Flood and raid make busy start for new Stump vicar - but she’s thrilled to be in Boston

Alyson Buxton
Alyson Buxton
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Flood repairs and a devastating burglary mean it has been a busy start for the Stump’s new vicar – but she’s delighted to be at the heart of Boston’s spiritual and community life.

Despite officially starting in February, team rector of the Parish of Boston Alyson Buxton has been involved with the repairs to the church following the floods in December and this month faced a break-in which caused £1,200 of damage to the Grade I listed building.

But that has not put her off her new role and she told The Standard: “I’m thrilled and I’m honoured. It’s hard work, but I think Boston is a wonderful place to be.”

The new reverend is enthusiastic about the challenges and opportunities facing her, adding: “My vision for the church is for it to be at the centre of a changing community.”

Rev Buxton has previously been vicar at Horncastle and also part of the Bishop’s team in the Diocese of Ely.

Before joining the Church of England she was a qualified nurse and also a national projects manager in the pharmaceutical industry. She has also found the time to be a wife, a mother of two grown-up daughters and an owner of three dogs.

The Stump is important to her and she is completely committed to church buildings being a religious space. “They are an antenna of good news and ours is a very big antenna. First and foremost the building is there to worship God,” she said.

However, she is also keen for the building to be part of everyone’s life, adding: “It’s a parish church. It’s there as much for the town as it is for the congregation. One of the things we’re wanting to do is for Boston to be a space where people can come together.”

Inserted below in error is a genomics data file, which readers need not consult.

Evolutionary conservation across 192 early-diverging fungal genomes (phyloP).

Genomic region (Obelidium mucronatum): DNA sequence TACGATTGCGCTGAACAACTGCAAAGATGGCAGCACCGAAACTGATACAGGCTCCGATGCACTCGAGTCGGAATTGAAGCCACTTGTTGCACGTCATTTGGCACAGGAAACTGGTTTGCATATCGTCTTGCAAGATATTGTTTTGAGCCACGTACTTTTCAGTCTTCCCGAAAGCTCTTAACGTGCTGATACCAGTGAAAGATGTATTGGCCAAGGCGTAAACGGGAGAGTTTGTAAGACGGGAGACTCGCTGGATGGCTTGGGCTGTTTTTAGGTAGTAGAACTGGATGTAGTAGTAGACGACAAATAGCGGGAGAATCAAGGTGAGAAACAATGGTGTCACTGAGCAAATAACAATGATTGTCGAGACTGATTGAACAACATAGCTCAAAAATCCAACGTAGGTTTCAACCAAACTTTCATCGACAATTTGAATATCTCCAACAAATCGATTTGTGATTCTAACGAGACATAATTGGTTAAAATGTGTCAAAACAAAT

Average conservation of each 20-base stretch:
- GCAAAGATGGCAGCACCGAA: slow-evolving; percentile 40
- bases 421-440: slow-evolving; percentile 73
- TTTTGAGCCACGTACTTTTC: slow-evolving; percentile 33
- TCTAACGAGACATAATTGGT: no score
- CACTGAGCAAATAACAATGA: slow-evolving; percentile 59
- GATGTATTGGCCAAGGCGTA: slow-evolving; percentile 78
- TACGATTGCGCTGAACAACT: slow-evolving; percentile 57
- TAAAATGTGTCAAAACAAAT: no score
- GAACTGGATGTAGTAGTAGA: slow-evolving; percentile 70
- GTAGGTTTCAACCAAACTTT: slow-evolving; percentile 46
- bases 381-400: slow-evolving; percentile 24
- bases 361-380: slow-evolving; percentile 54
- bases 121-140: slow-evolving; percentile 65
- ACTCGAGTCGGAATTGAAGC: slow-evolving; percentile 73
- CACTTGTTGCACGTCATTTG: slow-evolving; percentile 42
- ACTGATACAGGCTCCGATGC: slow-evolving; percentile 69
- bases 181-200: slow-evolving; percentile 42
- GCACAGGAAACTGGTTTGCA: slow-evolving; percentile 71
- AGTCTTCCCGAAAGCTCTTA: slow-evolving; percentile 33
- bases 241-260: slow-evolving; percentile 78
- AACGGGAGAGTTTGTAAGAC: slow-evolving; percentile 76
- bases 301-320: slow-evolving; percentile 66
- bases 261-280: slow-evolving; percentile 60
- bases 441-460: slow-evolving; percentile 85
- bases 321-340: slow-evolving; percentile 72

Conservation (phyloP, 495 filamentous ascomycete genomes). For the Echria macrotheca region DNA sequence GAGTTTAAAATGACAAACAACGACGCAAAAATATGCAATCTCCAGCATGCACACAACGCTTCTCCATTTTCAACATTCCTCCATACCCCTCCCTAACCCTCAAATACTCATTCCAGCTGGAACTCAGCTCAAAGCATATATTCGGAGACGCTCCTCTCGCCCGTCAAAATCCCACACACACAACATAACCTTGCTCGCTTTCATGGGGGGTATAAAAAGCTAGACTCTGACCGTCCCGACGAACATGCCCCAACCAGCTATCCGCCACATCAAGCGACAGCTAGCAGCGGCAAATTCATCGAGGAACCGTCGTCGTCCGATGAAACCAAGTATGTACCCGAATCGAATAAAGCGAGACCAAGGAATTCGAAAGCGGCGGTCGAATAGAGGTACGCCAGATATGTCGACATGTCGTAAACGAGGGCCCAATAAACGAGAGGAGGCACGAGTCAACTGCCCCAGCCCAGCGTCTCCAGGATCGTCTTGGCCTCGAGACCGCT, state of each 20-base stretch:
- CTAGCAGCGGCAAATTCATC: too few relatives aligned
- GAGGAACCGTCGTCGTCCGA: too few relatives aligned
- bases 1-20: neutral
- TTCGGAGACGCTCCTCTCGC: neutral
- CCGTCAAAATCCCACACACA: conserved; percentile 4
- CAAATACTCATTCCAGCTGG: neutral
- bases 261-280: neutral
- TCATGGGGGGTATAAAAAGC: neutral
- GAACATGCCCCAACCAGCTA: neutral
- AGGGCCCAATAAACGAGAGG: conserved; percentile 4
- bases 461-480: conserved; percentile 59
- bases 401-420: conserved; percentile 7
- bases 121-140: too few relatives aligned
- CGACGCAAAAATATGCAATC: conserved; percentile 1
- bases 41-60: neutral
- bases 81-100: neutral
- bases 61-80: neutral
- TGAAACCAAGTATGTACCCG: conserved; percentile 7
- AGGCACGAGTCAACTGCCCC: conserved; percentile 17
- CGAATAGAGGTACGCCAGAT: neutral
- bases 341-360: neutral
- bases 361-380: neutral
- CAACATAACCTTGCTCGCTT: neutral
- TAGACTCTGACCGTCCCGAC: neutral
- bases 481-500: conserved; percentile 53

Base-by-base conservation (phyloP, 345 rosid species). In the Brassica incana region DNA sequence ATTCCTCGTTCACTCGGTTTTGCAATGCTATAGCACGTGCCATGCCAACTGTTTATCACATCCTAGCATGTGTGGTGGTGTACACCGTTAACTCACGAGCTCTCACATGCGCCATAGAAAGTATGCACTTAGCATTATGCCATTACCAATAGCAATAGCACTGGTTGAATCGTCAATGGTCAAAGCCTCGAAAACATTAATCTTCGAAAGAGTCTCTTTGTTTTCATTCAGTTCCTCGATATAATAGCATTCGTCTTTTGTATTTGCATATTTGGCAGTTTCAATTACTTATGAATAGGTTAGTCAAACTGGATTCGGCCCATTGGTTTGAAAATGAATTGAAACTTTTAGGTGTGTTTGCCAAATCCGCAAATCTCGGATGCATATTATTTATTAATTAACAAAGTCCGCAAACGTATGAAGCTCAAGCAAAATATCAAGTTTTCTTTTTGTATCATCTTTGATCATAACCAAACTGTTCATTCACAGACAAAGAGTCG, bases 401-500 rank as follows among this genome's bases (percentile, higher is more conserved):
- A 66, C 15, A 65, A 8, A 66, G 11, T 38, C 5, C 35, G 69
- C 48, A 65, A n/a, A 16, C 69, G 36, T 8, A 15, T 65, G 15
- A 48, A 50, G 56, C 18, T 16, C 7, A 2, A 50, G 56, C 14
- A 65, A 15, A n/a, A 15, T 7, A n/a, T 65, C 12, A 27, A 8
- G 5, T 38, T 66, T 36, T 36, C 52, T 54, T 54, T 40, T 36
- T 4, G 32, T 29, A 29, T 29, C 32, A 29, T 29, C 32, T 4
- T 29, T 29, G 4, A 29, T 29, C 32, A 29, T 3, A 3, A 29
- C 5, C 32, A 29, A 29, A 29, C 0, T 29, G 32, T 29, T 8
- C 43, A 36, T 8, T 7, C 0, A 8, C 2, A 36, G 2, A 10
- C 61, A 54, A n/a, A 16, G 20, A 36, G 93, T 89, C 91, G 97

The new reverend is clear on her faith. She explained: “Church, for me, is that sacred place where the air is thin. Wherever we are in our lives, in a time of trouble, in pain, or good times, to experience the possibility that there might be more and to experience it with like-minded people - it’s absolutely life-changing.”

She is very confident about the current state of spirituality in the world. “I think we’re more spiritual now than we’ve ever been before. The focus of that spirituality for me is expressed through my relationship with Jesus Christ. As the Son of God, Jesus is a perfectly authentic human being and, through him, we are able to journey towards this reality for ourselves.”

Reverend Buxton is a ‘here and now’ vicar, combining the spiritual and practical aspects of her role with a sense of humour and fun. A she puts it: “It’s not all pie in the sky when you die: it’s steak on a plate while you wait.”